To app or not to app: how Bet365 is tackling the mobile UI challenge

When I think about our journey into mobile development, I’m reminded of something the late great Douglas Adams wrote in The Restaurant at the End of the Universe: ‘There is a theory which states that if ever anyone discovers exactly what the Universe is for and why it is here, it will instantly disappear and be replaced by something even more bizarre and inexplicable.’

While we’re certainly not solving the mysteries of the universe, there are parallels with the world of mobile development. Just when you think you’re getting a handle on how things work and what you’ve got to do, everything changes.

A short history of bet365’s mobile development

bet365 brought its mobile development programme in-house in 2010. Five days before the start of the World Cup. Up until then, we had outsourced to a third party. It’s hard to imagine, but at that time the majority of the world was on Nokia devices and the iPhone was only just starting to make waves. Our mobile site was built in HTML4 and was basically a scaled down, menu-driven version of our desktop site.

>See also: Why Bet365 swapped Java for Erlang

We could serve people information on our full roster of sports and enable them to make a bet and that was pretty much that. Our development streams were split in two; one for the new high-end smartphones and one for everyone else. The primary differentiator being the larger real estate available to us on the new smartphones.

By 2012/13 smartphones had taken a hold of the market and triggered a huge shift in development. The iPhone et al gave us an opportunity to deliver a much richer experience to customers, which we could serve from the browser or through an app. Our first apps were basically light weight wrappers around our website. Providing apps supplied to the Apple and Android devices gave us a new route to market.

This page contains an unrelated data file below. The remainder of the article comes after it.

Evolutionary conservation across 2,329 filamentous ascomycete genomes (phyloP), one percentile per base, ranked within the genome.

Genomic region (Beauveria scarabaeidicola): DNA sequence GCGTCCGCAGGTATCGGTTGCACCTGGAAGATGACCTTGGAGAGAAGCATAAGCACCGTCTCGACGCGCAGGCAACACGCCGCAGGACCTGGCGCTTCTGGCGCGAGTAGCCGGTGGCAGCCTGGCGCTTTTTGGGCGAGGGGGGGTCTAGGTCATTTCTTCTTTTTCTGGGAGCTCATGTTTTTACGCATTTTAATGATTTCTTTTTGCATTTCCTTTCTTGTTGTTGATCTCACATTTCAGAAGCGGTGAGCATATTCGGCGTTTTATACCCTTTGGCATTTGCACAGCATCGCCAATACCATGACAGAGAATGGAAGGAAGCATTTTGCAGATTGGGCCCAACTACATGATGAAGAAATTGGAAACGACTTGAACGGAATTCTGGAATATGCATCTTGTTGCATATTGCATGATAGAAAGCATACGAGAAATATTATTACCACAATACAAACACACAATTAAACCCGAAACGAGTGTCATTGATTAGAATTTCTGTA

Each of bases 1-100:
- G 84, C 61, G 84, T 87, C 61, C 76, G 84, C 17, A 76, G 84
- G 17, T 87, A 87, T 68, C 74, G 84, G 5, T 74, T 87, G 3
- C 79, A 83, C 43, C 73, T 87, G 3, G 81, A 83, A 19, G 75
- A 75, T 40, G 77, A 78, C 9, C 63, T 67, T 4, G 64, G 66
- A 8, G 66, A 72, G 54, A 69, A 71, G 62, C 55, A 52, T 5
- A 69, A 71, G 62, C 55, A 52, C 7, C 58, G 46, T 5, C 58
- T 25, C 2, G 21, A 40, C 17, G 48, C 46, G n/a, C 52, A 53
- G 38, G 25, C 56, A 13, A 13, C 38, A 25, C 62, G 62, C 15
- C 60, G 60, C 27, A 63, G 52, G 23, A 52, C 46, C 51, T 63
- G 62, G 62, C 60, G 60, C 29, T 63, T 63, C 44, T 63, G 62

Then, the dawn of HTML5 brought another major shift. It gave us the opportunity to consolidate our code base. We moved from three development streams (one for tablet, one for low-end phones and one for high) to a single stream. This delivered exceptional efficiencies.

To app or not to app

The real benefit of HTML5 is you don’t have to worry about screen size. The code ensures your site automatically fits whatever user interface your customer is interacting with.

Undoubtedly, moving to a responsive strategy makes sense for a lot of companies because it’s a much more efficient way of working. However, it presented us with a number of challenges.

First, our service is all about speed of delivery, so you need your code to be as streamlined as possible. With a responsive approach you get a lot of redundant code that can slow down the experience.

Second, our experience shows that people use different devices in different ways – be it a tablet, a phone or now a wearable device, like the Apple Watch. We’ve found that, although responsive sites can shape shift to fit whatever UI the customer is using, they may not present he most optimised experience for the device.